The Security and Audit solution in OMS provides some incredible information including account authentications, logon failures, event log cleanings, suspicious executables and more. These counters also provide trend information (see the accounts authenticated example below where the value is 19 and the trend is downward 4). This solution allows you to dig into all of the security log data which has been collected to provide very granular information and to provide queries which report on conditions such as failed logons. For more details see Microsoft’s online documentation at:

While the Security and Audit solution provides excellent information it also has to gather a whole lot of data to make that happen (if you want to see how much data is out there, open up your security event log files on a domain controller for an example of how much data). One of the approaches to limit the amount of data which is being collected is to target the solution to only the systems which you want to collect the data from. By default OMS collects this data from every system which you enable the OMS functionality on once the Security and Audit solution is in place. I discussed this approach in the blog post: Targeting OMS solutions to specific systems in Operations Manager. This works well if what you need to do is to simply restrict systems from sending data into OMS for the Security and Audit solution while leaving other systems still reporting data.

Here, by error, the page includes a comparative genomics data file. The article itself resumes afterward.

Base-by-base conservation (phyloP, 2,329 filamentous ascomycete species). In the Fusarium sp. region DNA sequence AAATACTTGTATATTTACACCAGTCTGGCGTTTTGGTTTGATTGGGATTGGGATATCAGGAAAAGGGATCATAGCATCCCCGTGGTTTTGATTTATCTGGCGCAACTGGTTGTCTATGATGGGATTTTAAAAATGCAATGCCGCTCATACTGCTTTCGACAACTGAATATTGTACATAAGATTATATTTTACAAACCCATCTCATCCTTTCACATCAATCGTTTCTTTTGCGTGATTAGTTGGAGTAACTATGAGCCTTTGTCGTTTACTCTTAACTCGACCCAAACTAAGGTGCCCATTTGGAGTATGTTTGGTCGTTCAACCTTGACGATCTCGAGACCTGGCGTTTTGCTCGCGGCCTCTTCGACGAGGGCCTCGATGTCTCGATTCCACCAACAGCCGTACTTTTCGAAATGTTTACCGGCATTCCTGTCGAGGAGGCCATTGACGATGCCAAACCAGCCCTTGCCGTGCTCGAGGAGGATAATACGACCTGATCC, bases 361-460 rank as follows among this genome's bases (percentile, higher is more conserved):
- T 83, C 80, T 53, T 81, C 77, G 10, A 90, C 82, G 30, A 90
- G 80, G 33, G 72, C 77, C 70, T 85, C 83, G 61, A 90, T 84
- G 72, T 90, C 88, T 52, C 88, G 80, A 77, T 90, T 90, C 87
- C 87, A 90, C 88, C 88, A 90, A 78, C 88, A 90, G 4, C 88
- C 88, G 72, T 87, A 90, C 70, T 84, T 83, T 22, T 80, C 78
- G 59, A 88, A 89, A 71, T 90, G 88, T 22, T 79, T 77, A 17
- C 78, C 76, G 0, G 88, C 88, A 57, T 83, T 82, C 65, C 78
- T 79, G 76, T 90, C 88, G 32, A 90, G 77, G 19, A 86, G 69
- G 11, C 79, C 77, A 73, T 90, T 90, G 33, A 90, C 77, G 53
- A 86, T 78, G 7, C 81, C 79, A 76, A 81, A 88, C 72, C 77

One of my lab systems runs on the free tier for OMS (if you haven’t seen that there is a free tier of OMS, please stop reading now and go and create a workspace to try this at The OMS trial gives you up to 500 MB per day with a seven day retention for Log analytics (including the Security and Audit solution discussed above), plus 500 minutes of IT automation per month, plus virtual machine DR for the first 31 days.

My free tier lab example went beyond its 500 MB per day limits recently as shown in the two figures below.

Once the 500 MB limit is reached, data processing no longer occurs and indexing does not occur. This is extremely relevant as we need this data for a variety of reasons including for examples of server monitoring which I have been discussing in recently blog post series at: